Here's our 3 hens (Edna, Dora and the bantam Dotty). Click for more photos.
Here's the chicken coop, with the addition of an automatic door opener. The chicken coop was purchased from Pets Station.
There are some (expensive) automatic chicken doors that are available for purchase, but I decided to design and make my own. You are welcome to copy or adapt the design to suit your own requirements.
Our chicken coop has a sideways opening door - this design could be applied to a vertical opening door. My plan was to use an alarm clock as a timer to trigger opening of the door. I found a suitable (cheap) clock at a home wares store. My requirements were simply that it was battery operated, and had a mechanical alarm - that is, it must physically ring bells. I assumed I could modify the mechanical mechanism to release a spring loaded door.
On opening the clock, I find that it uses a motor with an off-centre axle to actuate the bell ringer.
The alarm clock used two 1.5V AA batteries, one was for the clock, the other was used to drive the alarm motor (obviously switched by the alarm activation). Since there was switched power source, maybe I could replace the motor with a solenoid. It turns out that the available solenoids (e.g. this one) require a higher voltage (12V) and this would complicate things.
Instead I decided to go with a motor, and have it pull the door open using a string. The existing motor was suitable, but would require a gearing system to reduce the speed and increase torque. The gears I found already include a motor - which coincidentally is exactly the same model. Apparently it can operate at 3V or 1.5V - so I have the option of putting the batteries in series if I require more power. I decided with a bit of re-engineering the clock body could be used to house the automatic door opener. Here's the motor and gears attached to the back panel of the clock (note the gearing ratio needed some later mods).
The alarm clock rings the alarm for a very long time (an hour or so), and normally you would manually switch the alarm off. I'll add a micro switch to stop the motor once the door has opened fully. This shows the micro switch attached to the back panel.
That will cover opening the door, but how do I close the door. Due to the motor gearing it will be near-impossible to physically close the door. Instead I'll add a switch to reverse the motor. Taking it further, I add a three position switch, with manual open, close and auto (open) positions. This photo also shows the opening for the micro switch, and the door string.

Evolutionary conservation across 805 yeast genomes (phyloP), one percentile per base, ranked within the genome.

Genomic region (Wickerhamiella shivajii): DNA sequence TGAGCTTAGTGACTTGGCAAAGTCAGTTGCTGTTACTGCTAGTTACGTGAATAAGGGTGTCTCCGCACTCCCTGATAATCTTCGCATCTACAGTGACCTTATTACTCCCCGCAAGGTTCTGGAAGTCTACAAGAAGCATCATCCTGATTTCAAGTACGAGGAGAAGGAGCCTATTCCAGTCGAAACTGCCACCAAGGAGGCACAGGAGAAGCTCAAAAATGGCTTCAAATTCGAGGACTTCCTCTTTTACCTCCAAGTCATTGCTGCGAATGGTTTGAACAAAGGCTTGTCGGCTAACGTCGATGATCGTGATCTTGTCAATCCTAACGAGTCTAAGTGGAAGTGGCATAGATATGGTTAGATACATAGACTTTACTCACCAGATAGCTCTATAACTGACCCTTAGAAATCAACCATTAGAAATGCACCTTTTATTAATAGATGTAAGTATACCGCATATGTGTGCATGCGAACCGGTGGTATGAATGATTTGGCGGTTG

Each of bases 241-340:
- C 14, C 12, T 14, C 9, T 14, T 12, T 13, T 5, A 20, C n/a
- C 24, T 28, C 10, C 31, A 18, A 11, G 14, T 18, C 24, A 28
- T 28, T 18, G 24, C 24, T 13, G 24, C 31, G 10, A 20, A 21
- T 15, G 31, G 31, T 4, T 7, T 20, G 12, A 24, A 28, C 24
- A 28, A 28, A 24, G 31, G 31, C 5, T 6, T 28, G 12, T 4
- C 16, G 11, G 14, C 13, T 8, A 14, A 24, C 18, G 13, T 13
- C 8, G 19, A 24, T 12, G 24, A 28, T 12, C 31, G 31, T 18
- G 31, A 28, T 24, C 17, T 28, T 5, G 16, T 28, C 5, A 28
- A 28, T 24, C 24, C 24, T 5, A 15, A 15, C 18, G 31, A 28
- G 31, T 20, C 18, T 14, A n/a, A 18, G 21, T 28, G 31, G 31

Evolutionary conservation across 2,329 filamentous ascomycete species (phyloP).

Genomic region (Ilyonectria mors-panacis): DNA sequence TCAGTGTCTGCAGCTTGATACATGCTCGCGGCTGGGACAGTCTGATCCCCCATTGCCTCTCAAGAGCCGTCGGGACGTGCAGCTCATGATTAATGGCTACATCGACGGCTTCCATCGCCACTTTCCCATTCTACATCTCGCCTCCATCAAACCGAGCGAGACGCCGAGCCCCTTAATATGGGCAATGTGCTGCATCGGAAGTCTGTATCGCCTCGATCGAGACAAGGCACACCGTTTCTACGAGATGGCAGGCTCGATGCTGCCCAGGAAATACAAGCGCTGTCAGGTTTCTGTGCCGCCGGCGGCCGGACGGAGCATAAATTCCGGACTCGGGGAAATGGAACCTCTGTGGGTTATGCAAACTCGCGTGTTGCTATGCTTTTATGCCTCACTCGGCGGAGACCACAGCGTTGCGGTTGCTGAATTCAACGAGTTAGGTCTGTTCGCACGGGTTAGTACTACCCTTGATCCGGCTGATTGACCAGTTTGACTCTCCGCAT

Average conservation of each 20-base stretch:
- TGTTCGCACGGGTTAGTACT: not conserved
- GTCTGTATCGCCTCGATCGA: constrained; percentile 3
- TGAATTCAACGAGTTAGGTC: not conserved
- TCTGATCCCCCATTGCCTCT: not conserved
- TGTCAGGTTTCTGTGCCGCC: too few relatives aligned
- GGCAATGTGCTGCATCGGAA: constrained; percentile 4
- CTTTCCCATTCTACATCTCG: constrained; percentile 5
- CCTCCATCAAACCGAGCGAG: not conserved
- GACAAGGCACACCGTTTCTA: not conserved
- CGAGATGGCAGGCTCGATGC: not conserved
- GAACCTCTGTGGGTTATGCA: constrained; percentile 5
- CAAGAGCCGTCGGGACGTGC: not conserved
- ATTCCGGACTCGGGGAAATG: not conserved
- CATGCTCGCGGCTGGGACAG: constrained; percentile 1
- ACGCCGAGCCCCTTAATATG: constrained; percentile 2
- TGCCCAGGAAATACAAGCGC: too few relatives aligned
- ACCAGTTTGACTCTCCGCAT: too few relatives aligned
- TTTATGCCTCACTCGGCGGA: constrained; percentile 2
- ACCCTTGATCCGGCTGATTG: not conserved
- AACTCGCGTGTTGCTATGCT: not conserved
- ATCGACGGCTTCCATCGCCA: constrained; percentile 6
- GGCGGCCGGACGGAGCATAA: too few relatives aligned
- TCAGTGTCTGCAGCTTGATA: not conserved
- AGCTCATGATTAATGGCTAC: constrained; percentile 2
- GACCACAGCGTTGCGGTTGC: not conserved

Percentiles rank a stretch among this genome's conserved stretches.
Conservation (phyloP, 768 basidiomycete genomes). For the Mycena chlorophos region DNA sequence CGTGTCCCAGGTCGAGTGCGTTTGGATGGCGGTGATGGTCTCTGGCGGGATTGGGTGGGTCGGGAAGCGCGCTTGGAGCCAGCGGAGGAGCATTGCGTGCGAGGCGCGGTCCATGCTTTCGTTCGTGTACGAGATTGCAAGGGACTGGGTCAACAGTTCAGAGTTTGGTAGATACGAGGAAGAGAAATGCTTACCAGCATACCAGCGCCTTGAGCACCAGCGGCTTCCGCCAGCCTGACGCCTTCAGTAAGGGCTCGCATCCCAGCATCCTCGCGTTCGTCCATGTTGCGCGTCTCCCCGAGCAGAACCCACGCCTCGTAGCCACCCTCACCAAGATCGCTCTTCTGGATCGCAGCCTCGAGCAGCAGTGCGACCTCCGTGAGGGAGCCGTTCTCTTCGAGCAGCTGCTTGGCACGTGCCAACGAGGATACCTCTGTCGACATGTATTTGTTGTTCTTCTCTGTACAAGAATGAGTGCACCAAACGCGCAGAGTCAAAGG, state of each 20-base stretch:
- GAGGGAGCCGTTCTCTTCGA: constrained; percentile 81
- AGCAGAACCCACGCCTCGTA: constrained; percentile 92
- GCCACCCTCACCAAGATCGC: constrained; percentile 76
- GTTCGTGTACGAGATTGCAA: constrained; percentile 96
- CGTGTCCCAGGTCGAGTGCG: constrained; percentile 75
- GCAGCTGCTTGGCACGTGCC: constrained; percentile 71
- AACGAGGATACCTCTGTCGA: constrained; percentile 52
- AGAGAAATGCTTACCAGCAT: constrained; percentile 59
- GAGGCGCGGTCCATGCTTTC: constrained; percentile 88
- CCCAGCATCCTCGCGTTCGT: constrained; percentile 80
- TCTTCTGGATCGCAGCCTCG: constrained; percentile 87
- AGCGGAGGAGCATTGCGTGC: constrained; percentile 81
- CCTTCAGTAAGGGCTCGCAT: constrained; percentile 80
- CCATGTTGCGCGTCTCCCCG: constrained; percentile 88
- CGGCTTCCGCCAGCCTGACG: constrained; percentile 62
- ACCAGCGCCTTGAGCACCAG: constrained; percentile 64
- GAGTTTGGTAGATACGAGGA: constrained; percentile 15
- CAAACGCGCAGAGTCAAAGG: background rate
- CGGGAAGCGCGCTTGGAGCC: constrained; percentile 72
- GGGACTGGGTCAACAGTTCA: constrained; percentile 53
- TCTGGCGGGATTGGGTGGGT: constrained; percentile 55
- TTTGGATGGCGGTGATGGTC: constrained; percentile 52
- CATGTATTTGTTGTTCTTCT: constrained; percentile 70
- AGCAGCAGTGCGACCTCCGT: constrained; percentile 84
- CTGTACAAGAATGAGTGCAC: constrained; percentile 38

Now it was ready to be wired up, here's the before and after shot. Not exactly neat, but it works.
Here's a circuit diagram showing what I've done - click to access a PDF version.
Update 5/9/10: The diagram now shows the wiring of the rotary switch.
I also modify the gearing ratio since the string was being pulled too fast. When the micro switch activated to stop the motor, there was too much travel and the switch would have been damaged. This image also shows mounting holes that will be used to attach the clock to the chicken coop.
This shows the door opener attached to the front of the chicken coop.
The string attaches to the door as shown. I've also got an adjustable screw to press the door stop micro switch.
This shows the door stop activated.
To protect from weather, I've modified a plastic container to fit snugly around the clock.
I've also added a large shield to prevent water getting down the back, or through the holes I use to mount the plastic container. Here's the completed door opener.
This video shows the door opener active. I'm starting it manually here, but under normal operation it will be triggered by the alarm timer.
We've currently set the door to open at 5:30AM. We did an investigation shown in the following video and found that the chickens are waking before 5AM - when it is still very dark. They don't seem too fussed with being forced to sleep in a bit longer. They also don't mind the sound of the motor.
Update: The wooden door frame has been replaced with aluminium to reduce the sliding friction (and avoid risk of the door expanding due to rain). I also intended to replace the door with a plastic one, but have not yet done so. The wooden door seems to slide alright, even with the dirt and muck that can collect there.
This photo also shows how I've spring loaded the door. This reduces door bounce when opening, plus helps when closing the door. The springs are only light, since I don't want to strain the motor. Battery life seems good so far, with 2 months on the same battery.
Update 1/4/10: I've replaced the first AA battery after almost 4 months of operation. The battery wasn't flat, I just didn't want to risk it not opening in the morning. Of course, I've only replaced the door motor battery, the clock is operating on the other battery.
Update 12/6/10: This chicken coop has now been replaced with a larger one. We're still using the same automatic door opener however it now operates vertically, see this posting for more details.